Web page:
“Billiard balls were racked and cracked as students competed for $1,000 in the Student Union game room Saturday. The 10th Barry Lefkowitz scholarship 9-ball tournament convened on Saturday in the Barry Lefkowitz Billiard Parlor. The tournament began at 8 a.””
Billiard balls were racked and cracked as students competed for $1,000 in the Student Union game room Saturday.
The 10th Barry Lefkowitz scholarship 9-ball tournament convened on Saturday in the Barry Lefkowitz Billiard Parlor.
The tournament began at 8 a.m. with approximately 80 of the 140 entrants present to enjoy breakfast and participate in warm up matches while waiting for Lefkowitz to arrive.
At 10 a.m., Lefkowitz entered the room and the 140 players erupted in applause as a sign of appreciation for his unique generosity.
Lefkowitz, an Akron alumnus, has loved pocket billiards all his life. He remembers the financial struggle that students endured, prompting him to do something fun for students.
In 2002, Lefkowitz donated the funds to create the Barry Lefkowitz Billiard Parlor. He also began a foundation that would award students $1,000, $500 and $250 scholarships for competing in his 8-ball and 9-ball tournaments.
The tournament format is a race to one, with a double-elimination bracket. Any pool player will tell you that this type of tournament produces extreme pressure.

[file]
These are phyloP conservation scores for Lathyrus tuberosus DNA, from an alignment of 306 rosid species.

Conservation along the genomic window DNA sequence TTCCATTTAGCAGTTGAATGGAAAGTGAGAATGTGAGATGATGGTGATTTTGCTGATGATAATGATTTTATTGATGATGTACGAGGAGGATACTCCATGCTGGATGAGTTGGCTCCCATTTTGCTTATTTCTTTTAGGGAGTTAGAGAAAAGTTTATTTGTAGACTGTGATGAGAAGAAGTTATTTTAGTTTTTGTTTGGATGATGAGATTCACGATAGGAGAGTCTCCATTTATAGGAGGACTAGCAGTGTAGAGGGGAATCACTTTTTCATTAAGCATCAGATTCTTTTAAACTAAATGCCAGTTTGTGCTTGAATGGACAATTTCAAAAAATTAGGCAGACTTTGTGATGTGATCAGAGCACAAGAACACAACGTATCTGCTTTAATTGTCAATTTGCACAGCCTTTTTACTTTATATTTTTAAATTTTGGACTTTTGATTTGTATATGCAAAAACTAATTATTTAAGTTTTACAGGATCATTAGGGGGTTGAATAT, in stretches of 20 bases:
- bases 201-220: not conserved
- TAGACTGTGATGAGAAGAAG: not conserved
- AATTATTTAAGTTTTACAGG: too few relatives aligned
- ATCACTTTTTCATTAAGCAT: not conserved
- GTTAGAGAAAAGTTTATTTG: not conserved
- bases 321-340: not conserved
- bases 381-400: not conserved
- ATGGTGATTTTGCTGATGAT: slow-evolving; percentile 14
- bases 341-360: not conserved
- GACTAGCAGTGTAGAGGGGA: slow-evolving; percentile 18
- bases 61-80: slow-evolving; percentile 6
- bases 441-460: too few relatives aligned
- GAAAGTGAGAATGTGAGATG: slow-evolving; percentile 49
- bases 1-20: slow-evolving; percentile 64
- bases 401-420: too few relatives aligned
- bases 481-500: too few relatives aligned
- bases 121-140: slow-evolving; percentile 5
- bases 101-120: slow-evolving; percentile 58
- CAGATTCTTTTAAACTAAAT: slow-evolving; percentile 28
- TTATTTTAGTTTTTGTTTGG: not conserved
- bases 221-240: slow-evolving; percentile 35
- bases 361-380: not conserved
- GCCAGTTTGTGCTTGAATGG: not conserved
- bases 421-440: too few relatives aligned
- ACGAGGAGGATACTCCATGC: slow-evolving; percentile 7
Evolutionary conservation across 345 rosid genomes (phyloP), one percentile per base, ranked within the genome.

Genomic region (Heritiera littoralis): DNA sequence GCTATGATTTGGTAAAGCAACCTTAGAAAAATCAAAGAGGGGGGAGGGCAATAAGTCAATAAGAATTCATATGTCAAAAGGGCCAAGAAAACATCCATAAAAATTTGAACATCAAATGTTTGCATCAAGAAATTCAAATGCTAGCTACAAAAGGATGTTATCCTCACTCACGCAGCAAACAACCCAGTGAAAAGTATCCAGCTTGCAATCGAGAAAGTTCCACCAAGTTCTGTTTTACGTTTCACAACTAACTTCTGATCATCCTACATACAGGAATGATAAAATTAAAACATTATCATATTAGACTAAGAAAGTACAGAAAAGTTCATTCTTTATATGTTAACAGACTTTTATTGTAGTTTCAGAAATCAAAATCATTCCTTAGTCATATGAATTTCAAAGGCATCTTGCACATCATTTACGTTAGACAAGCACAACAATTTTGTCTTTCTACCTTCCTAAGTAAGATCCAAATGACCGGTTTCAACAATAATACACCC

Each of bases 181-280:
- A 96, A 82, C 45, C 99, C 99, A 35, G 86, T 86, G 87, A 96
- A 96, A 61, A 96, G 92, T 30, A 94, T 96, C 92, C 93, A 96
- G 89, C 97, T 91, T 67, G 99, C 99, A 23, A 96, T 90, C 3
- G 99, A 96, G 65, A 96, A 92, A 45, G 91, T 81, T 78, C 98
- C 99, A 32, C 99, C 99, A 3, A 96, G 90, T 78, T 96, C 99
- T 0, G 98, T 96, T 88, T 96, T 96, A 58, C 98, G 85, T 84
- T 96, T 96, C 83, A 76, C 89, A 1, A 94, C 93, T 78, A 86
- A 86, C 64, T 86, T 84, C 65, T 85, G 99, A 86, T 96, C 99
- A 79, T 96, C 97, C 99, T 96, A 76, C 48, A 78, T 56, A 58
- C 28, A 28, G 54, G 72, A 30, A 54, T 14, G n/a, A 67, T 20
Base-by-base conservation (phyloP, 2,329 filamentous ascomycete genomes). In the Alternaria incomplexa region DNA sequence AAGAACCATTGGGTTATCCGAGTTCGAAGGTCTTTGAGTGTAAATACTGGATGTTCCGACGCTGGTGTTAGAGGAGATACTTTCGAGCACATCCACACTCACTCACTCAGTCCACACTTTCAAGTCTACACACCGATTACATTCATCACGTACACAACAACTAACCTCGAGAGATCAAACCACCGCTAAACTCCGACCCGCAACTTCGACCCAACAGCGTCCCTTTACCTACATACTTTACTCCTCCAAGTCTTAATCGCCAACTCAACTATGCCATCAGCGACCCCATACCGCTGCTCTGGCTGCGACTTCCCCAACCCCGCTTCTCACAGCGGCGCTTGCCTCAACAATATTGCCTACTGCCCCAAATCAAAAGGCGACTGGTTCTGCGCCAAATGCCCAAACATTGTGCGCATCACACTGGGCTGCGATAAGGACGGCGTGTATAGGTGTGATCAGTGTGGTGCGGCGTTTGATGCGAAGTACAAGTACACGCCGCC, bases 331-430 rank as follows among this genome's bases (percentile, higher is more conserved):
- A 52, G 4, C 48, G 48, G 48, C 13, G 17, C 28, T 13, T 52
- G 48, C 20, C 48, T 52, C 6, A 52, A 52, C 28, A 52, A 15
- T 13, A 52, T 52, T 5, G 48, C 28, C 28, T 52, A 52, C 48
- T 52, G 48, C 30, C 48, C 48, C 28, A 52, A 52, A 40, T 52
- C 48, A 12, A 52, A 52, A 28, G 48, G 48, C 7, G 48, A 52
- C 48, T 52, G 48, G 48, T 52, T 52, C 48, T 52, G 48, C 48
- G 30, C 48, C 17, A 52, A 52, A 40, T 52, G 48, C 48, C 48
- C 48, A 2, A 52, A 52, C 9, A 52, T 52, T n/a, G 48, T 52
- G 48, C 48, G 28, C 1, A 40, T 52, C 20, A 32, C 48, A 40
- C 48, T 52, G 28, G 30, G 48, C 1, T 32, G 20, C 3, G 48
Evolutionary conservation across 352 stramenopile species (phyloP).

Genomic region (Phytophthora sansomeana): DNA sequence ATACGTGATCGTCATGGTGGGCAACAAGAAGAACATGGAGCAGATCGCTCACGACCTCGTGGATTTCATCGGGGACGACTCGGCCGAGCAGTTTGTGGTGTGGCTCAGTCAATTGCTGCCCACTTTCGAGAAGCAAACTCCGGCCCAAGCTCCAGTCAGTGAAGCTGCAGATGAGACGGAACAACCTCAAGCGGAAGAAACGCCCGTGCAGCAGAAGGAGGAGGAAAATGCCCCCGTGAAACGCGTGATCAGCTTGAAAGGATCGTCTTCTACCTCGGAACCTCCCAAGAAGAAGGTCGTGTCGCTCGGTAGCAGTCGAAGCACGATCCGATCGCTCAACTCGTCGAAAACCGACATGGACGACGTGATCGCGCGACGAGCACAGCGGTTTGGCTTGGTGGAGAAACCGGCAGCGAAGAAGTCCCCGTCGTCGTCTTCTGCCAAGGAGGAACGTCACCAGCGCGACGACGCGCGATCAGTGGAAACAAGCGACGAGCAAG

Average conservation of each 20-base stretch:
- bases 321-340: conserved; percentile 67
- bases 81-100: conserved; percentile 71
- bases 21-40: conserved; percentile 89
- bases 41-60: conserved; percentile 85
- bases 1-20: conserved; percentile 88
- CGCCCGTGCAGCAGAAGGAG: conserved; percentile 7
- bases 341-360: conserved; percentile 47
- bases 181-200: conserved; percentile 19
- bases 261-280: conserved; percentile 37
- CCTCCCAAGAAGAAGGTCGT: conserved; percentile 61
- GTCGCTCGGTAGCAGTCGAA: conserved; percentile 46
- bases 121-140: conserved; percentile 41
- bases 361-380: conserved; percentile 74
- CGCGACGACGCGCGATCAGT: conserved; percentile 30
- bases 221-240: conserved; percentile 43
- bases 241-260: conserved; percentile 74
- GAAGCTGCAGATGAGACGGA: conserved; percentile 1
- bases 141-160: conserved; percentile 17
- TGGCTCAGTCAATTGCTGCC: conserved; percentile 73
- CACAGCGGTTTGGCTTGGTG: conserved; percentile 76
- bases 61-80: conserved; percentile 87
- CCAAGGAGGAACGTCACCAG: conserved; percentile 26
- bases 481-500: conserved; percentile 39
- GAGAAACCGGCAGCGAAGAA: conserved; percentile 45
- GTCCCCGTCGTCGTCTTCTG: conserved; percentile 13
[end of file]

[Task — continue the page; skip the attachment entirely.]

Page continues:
As the tournament moved along Saturday, the room grew quieter with anticipation. Spectators gathered around a table as the two top competitors met in the tournament.
Mike Shrum and Dan McGuire met each other in the winners bracket. Neither of the two are strangers to the tournament.
Shrum won the tournament in 2005, and McGuire has previously won the 8-ball division of the tournament.
Shrum defeated McGuire and continued on to defeat Justin Pelletier in the winners bracket semi finals.
Pelletier took third place in the tournament, finishing with a 7-2 record.
After defeating Pelletier, only one player stood between Shrum and the scholarship.
Matt Lynch is another veteran of the tournament, a former third place winner.
The final match between Shrum and Lynch was filled with pressure, aggressive shooting and strategic caution.
Although Lynch gave it his all, he fell one opportunity short of first place. Lynch finished the tournament with a record of 10-1.
Both Shrum and Lynch demonstrated good sportsmanship, congratulating each another at the end of the match.
The record-setting 140-player tournament lasted approximately six hours.